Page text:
There is an academic I know who has, for years, had issues with me.
His negative comments were endless, and his derision and condescension palpable.
I thought it was just me. That there was something seriously wrong with me or with my research to warrant that kind of response.
But I casually mentioned this to a colleague. And then to my supervisors. And the response was unanimous, and surprising.
This academic has issues with women in academia.
That possibility wasn’t even on my radar. I never for one second though he had issues with me because I was a woman. Not only that, but a woman who constantly disagreed with him.
I was mulling over this as I prepared for a presentation I had to give. He was going to be there. As I walked towards the seminar, I suddenly became very conscious of what I was wearing:
A white shirt, a black skirt with pink and yellow flowers, black tights, pink shoes, and a tiny pink flower in my hair.
I wondered if maybe my presentation would go down better if I was wearing something different. Something less feminine perhaps?
And then I thought of the presentation the week before, delivered by a male student, dressed in old ripped jeans and our uni’s sweater. And the week before that, another male student, in jeans and a football jersey.
When I started teaching, I was concerned about the students taking me seriously as I look much younger than I actually am. The advice I got: dress differently, less girly.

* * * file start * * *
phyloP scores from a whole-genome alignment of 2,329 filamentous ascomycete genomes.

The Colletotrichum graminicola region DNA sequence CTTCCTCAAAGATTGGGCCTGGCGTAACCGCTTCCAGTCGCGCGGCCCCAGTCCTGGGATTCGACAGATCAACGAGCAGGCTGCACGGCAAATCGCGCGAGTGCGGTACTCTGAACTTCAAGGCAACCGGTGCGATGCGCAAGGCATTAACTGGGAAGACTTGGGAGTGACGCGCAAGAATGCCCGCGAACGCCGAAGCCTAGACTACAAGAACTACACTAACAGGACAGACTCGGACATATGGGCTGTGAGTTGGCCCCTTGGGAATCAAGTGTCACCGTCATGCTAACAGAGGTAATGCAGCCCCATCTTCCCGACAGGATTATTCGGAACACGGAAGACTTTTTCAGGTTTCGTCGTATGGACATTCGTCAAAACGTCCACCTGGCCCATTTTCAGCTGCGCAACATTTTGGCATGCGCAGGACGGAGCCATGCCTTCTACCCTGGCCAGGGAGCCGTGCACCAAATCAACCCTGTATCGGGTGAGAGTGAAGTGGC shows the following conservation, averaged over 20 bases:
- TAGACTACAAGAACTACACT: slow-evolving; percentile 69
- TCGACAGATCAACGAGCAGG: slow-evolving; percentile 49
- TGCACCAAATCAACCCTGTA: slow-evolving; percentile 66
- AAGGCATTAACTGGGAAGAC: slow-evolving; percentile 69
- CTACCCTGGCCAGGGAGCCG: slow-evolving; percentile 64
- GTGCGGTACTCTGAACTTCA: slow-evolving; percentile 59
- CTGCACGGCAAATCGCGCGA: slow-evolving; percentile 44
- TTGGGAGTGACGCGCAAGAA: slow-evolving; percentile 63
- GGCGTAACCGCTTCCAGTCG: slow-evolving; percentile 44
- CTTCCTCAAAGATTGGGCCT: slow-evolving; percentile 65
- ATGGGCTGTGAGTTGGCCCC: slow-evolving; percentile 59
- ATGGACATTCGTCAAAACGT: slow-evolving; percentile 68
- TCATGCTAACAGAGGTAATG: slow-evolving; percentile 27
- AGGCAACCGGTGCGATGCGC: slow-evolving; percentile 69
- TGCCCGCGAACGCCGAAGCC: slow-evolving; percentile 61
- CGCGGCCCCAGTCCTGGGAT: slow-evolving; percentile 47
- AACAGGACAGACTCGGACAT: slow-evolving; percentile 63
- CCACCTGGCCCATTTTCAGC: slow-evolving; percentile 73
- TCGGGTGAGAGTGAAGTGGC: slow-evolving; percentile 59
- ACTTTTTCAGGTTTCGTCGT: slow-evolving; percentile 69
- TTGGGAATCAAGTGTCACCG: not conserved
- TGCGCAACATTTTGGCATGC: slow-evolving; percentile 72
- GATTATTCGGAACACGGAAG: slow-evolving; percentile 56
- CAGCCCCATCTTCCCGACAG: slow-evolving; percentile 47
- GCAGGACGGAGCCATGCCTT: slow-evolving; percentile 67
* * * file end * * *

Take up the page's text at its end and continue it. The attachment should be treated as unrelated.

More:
I didn’t think that was fair. Because surely, what matters is what is coming out of my mouth when I speak and my fingers when I type. My research matters. My knowledge of the topic I teach matters.
Not my outfit.
So I went to that presentation, with my pink shoes and the flower in my head.
And I teach wearing red converse shoes, and a yellow skirt.
And I write about national security, human rights, terrorism, torture, all wearing golden shoes and red lipstick.
I’m not naïve, I know people will judge me by what I wear. But that does not make it right. If I just conform, things will never change.
So maybe you will see me, in a 1950s blue dress and pink high heels, and look taken aback when the program says I am the one speaking on national security.
But hopefully, once I start speaking, you will forget what I look like, and hear what I have to say.
Because in the end, that is all that should matter.